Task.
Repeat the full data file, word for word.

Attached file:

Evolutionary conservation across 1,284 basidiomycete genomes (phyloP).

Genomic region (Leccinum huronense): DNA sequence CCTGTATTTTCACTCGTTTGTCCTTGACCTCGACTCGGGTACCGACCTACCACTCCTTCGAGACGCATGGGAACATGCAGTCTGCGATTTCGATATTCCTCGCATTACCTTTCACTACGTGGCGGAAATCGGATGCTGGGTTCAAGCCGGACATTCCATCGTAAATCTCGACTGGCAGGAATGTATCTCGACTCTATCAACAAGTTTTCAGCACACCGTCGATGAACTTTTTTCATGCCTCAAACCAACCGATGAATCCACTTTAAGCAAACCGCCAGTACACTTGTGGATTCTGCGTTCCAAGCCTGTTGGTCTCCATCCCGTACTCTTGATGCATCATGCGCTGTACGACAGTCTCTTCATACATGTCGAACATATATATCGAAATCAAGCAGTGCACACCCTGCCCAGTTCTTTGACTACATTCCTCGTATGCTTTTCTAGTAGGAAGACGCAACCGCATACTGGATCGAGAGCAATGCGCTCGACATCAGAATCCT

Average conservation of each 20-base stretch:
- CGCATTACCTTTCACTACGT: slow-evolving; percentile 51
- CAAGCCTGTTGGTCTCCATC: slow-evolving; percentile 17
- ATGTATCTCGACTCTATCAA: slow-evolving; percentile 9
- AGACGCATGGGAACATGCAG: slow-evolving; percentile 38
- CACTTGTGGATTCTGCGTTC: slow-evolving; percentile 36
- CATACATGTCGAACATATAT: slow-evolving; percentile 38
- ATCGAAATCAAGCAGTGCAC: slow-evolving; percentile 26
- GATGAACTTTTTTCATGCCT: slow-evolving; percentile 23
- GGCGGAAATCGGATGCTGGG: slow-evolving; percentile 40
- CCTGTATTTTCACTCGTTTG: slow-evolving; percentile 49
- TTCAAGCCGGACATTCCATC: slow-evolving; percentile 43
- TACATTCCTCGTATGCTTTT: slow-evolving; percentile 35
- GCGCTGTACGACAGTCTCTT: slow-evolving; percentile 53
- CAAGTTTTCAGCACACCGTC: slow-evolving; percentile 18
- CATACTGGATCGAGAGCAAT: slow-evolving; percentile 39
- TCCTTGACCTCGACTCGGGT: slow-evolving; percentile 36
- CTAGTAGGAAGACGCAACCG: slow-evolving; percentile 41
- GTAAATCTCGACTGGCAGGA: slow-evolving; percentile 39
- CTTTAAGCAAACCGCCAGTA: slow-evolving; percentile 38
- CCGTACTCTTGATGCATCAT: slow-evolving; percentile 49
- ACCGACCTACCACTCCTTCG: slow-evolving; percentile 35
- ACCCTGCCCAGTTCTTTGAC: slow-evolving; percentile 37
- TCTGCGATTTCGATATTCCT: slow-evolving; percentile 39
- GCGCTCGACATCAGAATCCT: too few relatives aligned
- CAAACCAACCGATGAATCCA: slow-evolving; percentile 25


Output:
Evolutionary conservation across 1,284 basidiomycete genomes (phyloP).

Genomic region (Leccinum huronense): DNA sequence CCTGTATTTTCACTCGTTTGTCCTTGACCTCGACTCGGGTACCGACCTACCACTCCTTCGAGACGCATGGGAACATGCAGTCTGCGATTTCGATATTCCTCGCATTACCTTTCACTACGTGGCGGAAATCGGATGCTGGGTTCAAGCCGGACATTCCATCGTAAATCTCGACTGGCAGGAATGTATCTCGACTCTATCAACAAGTTTTCAGCACACCGTCGATGAACTTTTTTCATGCCTCAAACCAACCGATGAATCCACTTTAAGCAAACCGCCAGTACACTTGTGGATTCTGCGTTCCAAGCCTGTTGGTCTCCATCCCGTACTCTTGATGCATCATGCGCTGTACGACAGTCTCTTCATACATGTCGAACATATATATCGAAATCAAGCAGTGCACACCCTGCCCAGTTCTTTGACTACATTCCTCGTATGCTTTTCTAGTAGGAAGACGCAACCGCATACTGGATCGAGAGCAATGCGCTCGACATCAGAATCCT

Average conservation of each 20-base stretch:
- CGCATTACCTTTCACTACGT: slow-evolving; percentile 51
- CAAGCCTGTTGGTCTCCATC: slow-evolving; percentile 17
- ATGTATCTCGACTCTATCAA: slow-evolving; percentile 9
- AGACGCATGGGAACATGCAG: slow-evolving; percentile 38
- CACTTGTGGATTCTGCGTTC: slow-evolving; percentile 36
- CATACATGTCGAACATATAT: slow-evolving; percentile 38
- ATCGAAATCAAGCAGTGCAC: slow-evolving; percentile 26
- GATGAACTTTTTTCATGCCT: slow-evolving; percentile 23
- GGCGGAAATCGGATGCTGGG: slow-evolving; percentile 40
- CCTGTATTTTCACTCGTTTG: slow-evolving; percentile 49
- TTCAAGCCGGACATTCCATC: slow-evolving; percentile 43
- TACATTCCTCGTATGCTTTT: slow-evolving; percentile 35
- GCGCTGTACGACAGTCTCTT: slow-evolving; percentile 53
- CAAGTTTTCAGCACACCGTC: slow-evolving; percentile 18
- CATACTGGATCGAGAGCAAT: slow-evolving; percentile 39
- TCCTTGACCTCGACTCGGGT: slow-evolving; percentile 36
- CTAGTAGGAAGACGCAACCG: slow-evolving; percentile 41
- GTAAATCTCGACTGGCAGGA: slow-evolving; percentile 39
- CTTTAAGCAAACCGCCAGTA: slow-evolving; percentile 38
- CCGTACTCTTGATGCATCAT: slow-evolving; percentile 49
- ACCGACCTACCACTCCTTCG: slow-evolving; percentile 35
- ACCCTGCCCAGTTCTTTGAC: slow-evolving; percentile 37
- TCTGCGATTTCGATATTCCT: slow-evolving; percentile 39
- GCGCTCGACATCAGAATCCT: too few relatives aligned
- CAAACCAACCGATGAATCCA: slow-evolving; percentile 25